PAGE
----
Yorkies are by far one of my favorite breeds. Ever since I was a little kid, I wanted one. It wasn’t until last year that I finally added a Yorkie to my little dog pack. There are several members of my family with allergies to dogs and cats, so I usually try to pick a hypoallergenic dog when adding a new member to my family. This cute and non-shedding dog breed originated in England about 100 years ago with the intended plus of catching rats in addition to providing companionship. This miniature breed generally caps out at 7 pounds and lives anywhere from 13-16 years. Before the yorkie breed became official, they were brought into the royal family and would be lap dogs for the queen.
Yorkies are very smart and love to please their owner, so they can easily be trained to complete tricks and tasks. They are very emotional and get upset when they are disciplined for a negative behavior. This breed generally only connects to one person and It’s hard to change that innate nature of the breed. They do well living in an apartment, but need a lot of exercise. They don’t do well being alone and think they are a lot bigger than they are. Yorkies are very stubborn and persistent, trying something over and over until they get what they want. In some cases this translates to fighting to the death, even when it is their own life that gets taken.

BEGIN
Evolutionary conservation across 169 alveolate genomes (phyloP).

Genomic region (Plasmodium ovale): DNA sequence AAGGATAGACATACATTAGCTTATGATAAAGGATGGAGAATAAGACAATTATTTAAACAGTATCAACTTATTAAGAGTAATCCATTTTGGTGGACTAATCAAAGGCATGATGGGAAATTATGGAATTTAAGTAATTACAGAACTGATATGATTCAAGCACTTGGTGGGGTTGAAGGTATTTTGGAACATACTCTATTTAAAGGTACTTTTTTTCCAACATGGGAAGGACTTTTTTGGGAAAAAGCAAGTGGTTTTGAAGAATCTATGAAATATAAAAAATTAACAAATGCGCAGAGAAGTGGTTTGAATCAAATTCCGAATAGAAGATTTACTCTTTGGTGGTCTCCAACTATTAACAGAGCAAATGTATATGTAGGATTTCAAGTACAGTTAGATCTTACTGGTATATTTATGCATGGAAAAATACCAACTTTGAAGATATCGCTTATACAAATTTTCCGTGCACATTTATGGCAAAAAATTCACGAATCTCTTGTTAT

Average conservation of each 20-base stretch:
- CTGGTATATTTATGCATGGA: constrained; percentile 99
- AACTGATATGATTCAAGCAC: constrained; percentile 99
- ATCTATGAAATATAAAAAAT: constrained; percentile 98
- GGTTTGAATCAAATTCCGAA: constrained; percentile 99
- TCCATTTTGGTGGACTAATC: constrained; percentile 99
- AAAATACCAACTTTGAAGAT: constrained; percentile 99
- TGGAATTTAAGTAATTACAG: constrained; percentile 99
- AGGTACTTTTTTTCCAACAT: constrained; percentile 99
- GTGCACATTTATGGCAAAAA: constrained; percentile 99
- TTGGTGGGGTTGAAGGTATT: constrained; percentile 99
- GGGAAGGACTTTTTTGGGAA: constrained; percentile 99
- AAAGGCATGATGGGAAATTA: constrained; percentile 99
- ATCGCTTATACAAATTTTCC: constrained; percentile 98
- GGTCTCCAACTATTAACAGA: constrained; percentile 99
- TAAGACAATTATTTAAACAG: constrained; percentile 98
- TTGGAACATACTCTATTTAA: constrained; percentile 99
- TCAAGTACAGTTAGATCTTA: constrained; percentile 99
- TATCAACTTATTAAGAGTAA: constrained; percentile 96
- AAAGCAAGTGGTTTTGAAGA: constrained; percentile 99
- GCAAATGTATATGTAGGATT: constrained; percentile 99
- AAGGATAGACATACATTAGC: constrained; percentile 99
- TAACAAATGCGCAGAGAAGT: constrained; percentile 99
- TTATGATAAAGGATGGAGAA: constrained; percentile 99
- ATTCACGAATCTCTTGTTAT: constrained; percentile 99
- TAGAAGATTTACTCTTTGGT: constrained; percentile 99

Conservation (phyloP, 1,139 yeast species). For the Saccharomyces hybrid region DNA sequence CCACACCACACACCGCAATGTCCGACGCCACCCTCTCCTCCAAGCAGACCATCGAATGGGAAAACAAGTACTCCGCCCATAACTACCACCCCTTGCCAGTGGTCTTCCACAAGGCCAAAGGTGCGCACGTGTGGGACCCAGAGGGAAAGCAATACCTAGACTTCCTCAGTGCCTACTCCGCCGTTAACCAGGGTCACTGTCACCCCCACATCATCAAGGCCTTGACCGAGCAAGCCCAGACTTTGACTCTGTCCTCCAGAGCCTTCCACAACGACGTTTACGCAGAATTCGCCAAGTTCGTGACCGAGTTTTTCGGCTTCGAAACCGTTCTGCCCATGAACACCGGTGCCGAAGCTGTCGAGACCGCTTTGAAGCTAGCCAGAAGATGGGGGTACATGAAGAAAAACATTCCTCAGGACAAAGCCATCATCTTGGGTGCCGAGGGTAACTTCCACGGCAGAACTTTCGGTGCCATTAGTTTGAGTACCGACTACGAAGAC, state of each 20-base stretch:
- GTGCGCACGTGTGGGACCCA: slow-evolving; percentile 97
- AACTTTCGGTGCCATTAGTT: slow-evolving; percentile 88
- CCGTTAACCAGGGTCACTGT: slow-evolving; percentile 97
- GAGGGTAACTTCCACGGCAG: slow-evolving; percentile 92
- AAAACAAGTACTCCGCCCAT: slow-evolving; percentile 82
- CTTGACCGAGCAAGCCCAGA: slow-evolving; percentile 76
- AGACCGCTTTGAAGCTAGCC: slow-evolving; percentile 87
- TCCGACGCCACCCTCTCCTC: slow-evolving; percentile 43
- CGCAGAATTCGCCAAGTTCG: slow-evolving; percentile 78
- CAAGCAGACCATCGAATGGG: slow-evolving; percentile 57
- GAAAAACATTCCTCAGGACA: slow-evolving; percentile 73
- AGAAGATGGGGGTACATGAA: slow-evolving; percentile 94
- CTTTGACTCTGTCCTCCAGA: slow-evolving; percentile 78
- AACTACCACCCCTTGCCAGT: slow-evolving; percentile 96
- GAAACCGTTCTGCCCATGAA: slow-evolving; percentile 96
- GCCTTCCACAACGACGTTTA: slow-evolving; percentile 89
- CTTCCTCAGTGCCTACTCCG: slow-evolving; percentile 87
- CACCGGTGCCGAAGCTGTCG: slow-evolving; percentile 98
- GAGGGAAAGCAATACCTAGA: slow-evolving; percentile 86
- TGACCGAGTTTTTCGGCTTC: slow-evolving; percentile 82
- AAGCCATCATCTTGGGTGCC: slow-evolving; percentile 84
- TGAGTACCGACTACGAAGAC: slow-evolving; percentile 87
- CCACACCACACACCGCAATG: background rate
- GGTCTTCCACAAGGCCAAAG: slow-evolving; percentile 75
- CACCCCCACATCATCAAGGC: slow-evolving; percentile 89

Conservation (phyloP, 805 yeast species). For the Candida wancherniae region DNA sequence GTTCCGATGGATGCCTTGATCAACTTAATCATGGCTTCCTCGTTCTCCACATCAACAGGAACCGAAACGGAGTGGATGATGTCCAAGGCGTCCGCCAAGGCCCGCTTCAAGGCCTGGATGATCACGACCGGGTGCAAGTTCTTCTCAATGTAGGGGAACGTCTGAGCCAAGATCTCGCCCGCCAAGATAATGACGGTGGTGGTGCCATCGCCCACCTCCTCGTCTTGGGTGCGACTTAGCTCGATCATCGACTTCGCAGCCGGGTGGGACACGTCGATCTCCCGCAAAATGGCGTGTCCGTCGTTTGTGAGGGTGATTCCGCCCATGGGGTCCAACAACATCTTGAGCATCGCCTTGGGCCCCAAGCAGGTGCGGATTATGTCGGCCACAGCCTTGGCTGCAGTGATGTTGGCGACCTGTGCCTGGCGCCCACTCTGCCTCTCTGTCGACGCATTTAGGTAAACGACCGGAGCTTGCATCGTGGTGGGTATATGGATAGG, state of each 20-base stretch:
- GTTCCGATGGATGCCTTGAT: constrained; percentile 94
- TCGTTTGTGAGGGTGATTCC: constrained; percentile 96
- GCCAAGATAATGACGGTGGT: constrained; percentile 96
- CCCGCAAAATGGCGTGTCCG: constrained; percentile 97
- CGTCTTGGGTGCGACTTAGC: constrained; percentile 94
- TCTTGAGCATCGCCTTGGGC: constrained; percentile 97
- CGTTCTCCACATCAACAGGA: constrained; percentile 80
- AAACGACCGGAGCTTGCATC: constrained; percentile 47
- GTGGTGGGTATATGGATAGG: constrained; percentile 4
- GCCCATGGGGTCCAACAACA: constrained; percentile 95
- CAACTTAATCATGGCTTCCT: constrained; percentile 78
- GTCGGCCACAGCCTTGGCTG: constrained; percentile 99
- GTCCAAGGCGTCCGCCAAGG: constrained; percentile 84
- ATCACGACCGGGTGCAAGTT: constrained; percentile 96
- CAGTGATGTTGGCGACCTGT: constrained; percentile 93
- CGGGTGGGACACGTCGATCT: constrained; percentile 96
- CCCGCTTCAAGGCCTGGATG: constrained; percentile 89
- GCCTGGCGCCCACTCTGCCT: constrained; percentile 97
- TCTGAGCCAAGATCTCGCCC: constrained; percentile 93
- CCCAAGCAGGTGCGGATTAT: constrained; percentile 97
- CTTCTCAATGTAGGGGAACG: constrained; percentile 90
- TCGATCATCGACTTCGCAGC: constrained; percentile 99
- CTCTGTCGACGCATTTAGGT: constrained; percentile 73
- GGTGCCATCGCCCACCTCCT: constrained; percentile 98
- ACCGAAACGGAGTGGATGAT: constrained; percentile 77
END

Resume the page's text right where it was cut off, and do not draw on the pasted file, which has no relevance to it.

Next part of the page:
Compared to most hypoallergenic breeds, the Yorkie has an easily manageable coat. It grows straight and isn’t excessively thick like the poodle’s hair. The real question is do you want to keep their hair long or short or a hybrid of the two. Most Yorkie owners choose to keep their hair short because it’s the easiest to maintain. A Yorkie with long hair will require periodic brushing to keep their coat from getting tangled. A breed specific haircut is a shaved back and medium length belly and legs. It takes anywhere from 1-2 years to grow out a Yorkie’s hair to floor length. It is recommended to put the hair on the top of their head in a bow if you choose to grow their hair out.
Potential Health issues:
If you notice a lull in energy level, especially at a young age, your puppy could have hypoglycemia, which is more common in small dog breeds. This means that they are suffering from low blood sugar and should be taken to a vet for examination and testing. A quick solution to this is sticking a little honey in their mouth. If you notice your Yorkie limping, they may be suffering from poor hip joints and is called “Legg-Perthes Disease.” it takes a full month for this hip joint issue to fully develop and is best caught early on. Often surgery is the solution to this problem. Yorkies are also prone to having skin allergies and if they demonstrate excessive itching, they may have a dermal allergy to a myriad of things. Naturally this is something non urgent you will want to bring to the attention of your vet so they can help alleviate your dogs discomfort.